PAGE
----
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The Federal Trade Commission approved a settlement Friday with Uber Technologies over allegations that Uber deceived consumers about its privacy and data security practices.
Why it matters: The settlement is the latest consequence for Uber's free-wheeling behavior under then-CEO Travis Kalanick. Under the two data breaches, Uber did not disclose the second to consumers or the FTC for more than a year.
The details: The FTC alleged Uber failed to monitor employee access to consumers’ personal information on an ongoing basis and to reasonably secure sensitive consumer data it stored in the cloud.
- If Uber fails to notify the FTC in the future, the ride-sharing company could face civil penalties involving unauthorized access to driver and rider information.
- Uber cannot mislead how it monitors internal access to consumers’ personal information.
- Uber must also start a "privacy program" and have independent assessors monitor Uber's compliance to the FTC for 20 years.
What they're saying:
"The threat of civil penalties would provide a greater incentive to firms to follow through on the promises they make to consumers and to make appropriate investments to implement reasonable data security safeguards."— FTC Commissioner Rebecca Kelly Slaughter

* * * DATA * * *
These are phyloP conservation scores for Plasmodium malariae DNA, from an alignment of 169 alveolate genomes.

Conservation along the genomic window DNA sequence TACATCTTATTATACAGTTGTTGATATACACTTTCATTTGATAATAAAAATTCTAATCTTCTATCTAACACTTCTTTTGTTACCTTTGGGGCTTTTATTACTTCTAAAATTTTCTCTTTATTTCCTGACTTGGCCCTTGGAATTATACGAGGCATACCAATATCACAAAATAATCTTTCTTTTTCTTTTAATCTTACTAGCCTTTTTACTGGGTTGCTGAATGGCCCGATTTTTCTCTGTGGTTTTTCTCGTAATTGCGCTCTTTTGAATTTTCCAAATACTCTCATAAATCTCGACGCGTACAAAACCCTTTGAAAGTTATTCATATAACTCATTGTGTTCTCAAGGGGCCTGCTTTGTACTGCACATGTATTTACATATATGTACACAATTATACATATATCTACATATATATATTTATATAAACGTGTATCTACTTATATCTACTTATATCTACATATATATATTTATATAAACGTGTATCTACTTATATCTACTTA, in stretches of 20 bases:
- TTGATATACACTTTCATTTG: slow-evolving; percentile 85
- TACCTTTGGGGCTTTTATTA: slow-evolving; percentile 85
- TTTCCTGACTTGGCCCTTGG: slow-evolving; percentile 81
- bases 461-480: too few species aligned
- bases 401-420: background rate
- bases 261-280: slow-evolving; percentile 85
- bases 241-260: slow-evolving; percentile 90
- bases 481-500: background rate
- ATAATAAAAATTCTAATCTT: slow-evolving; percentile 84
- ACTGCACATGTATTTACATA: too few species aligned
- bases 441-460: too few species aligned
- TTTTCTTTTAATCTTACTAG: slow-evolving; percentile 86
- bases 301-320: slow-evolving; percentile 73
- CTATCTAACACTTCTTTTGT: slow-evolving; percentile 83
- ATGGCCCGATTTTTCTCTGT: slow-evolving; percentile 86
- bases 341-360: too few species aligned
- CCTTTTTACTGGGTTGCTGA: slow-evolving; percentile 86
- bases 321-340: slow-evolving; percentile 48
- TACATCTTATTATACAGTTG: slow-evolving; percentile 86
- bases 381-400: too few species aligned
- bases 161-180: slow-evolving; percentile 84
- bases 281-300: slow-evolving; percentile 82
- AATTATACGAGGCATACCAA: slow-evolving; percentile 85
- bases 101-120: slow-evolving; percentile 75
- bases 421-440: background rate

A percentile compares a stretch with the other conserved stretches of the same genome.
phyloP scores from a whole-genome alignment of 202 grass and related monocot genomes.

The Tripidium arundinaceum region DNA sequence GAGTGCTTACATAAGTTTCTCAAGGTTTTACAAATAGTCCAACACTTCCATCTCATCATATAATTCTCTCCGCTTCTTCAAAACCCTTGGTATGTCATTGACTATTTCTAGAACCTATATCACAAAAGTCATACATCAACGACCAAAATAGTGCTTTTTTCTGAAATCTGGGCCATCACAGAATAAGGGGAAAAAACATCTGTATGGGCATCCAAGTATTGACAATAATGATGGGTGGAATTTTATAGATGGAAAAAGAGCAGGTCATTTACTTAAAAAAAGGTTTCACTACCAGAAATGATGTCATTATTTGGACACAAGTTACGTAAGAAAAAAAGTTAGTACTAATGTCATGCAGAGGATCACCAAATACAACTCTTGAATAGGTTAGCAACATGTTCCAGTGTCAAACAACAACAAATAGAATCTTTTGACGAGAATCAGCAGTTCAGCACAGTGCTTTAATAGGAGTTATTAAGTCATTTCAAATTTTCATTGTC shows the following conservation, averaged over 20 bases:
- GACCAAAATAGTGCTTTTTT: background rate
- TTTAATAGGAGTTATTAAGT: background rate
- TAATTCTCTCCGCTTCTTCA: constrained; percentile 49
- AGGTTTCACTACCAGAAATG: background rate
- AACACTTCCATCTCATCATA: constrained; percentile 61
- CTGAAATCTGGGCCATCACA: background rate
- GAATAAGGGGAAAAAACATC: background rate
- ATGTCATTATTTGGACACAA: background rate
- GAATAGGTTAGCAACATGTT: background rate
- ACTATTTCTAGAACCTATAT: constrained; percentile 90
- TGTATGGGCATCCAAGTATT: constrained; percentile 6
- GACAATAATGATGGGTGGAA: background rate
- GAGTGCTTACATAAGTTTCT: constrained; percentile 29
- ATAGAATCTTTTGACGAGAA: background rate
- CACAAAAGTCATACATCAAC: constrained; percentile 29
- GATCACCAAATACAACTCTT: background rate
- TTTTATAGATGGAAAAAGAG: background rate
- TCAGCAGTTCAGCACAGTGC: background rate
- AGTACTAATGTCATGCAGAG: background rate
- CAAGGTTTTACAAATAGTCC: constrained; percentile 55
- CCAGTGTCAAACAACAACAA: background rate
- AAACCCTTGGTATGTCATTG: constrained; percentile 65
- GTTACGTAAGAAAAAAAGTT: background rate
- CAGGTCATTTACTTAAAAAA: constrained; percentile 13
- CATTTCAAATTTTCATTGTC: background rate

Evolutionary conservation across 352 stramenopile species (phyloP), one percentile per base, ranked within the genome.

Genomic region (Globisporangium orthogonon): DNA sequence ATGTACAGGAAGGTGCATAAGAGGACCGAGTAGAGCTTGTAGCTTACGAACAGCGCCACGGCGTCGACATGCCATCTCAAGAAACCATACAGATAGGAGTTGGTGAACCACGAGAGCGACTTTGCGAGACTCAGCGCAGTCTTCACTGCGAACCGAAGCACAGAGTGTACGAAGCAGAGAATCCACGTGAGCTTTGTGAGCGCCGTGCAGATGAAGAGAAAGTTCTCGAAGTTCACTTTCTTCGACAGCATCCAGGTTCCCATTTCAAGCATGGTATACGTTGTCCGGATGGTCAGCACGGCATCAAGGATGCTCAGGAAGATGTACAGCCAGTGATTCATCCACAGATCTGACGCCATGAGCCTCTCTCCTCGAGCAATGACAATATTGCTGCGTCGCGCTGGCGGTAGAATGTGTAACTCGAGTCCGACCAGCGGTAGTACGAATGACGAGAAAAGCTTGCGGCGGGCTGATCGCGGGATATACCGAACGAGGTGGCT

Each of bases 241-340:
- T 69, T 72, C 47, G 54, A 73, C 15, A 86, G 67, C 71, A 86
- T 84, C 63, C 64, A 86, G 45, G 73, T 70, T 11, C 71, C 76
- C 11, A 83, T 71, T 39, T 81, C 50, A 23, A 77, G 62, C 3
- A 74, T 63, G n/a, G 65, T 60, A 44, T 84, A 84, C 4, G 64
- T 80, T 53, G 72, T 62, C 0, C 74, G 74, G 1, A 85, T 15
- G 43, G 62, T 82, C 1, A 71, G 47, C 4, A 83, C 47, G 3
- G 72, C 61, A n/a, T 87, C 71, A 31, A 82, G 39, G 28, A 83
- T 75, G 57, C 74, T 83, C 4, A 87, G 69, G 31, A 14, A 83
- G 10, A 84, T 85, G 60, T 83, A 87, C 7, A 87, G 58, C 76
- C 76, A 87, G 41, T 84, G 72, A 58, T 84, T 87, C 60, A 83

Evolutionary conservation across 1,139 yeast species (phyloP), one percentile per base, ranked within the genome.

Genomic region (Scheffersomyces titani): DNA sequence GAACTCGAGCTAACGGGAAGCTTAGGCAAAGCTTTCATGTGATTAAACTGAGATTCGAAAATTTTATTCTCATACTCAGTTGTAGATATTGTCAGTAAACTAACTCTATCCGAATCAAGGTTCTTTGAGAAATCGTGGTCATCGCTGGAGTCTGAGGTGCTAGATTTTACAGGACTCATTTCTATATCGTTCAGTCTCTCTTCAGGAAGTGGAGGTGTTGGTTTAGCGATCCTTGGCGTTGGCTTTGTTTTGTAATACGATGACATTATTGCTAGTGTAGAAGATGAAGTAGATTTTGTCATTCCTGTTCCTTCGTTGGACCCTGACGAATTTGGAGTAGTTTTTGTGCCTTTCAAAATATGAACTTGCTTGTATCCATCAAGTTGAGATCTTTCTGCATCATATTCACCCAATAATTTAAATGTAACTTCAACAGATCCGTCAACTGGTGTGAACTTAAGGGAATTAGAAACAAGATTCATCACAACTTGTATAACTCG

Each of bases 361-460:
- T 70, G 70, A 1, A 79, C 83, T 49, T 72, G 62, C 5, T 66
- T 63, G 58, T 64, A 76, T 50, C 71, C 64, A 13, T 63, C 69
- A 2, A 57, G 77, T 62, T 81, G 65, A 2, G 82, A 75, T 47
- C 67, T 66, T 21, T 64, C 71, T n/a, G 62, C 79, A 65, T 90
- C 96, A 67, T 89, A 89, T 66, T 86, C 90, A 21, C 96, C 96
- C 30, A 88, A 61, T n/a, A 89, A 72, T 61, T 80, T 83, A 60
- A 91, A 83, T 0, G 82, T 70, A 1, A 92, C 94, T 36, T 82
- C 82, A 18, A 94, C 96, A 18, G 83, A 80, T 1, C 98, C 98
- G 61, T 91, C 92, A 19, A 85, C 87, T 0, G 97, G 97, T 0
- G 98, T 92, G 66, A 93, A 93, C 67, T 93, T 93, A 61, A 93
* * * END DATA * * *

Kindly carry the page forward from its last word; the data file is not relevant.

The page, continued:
"Given the serious misconduct uncovered in this investigation, I support this action. But, I believe the Commission should have given greater weight to several of the suggestions made in the comments."— FTC Commissioner Rohit Chopra
Background: Instead of immediately disclosing the incident to customers and relevant government agencies, Uber paid the hackers responsible $100,000 to delete the data and keep the incident quiet. Ex-Uber CEO Travis Kalanick learned of the incident one month after it happened. Uber's new CEO Dara Khosrowshahi parted ways with the companies chief security officer Joe Sullivan once he took the helm of the company.
Flashback: Last month, Uber agreed to pay $148 million in a California-led settlement related to the breach.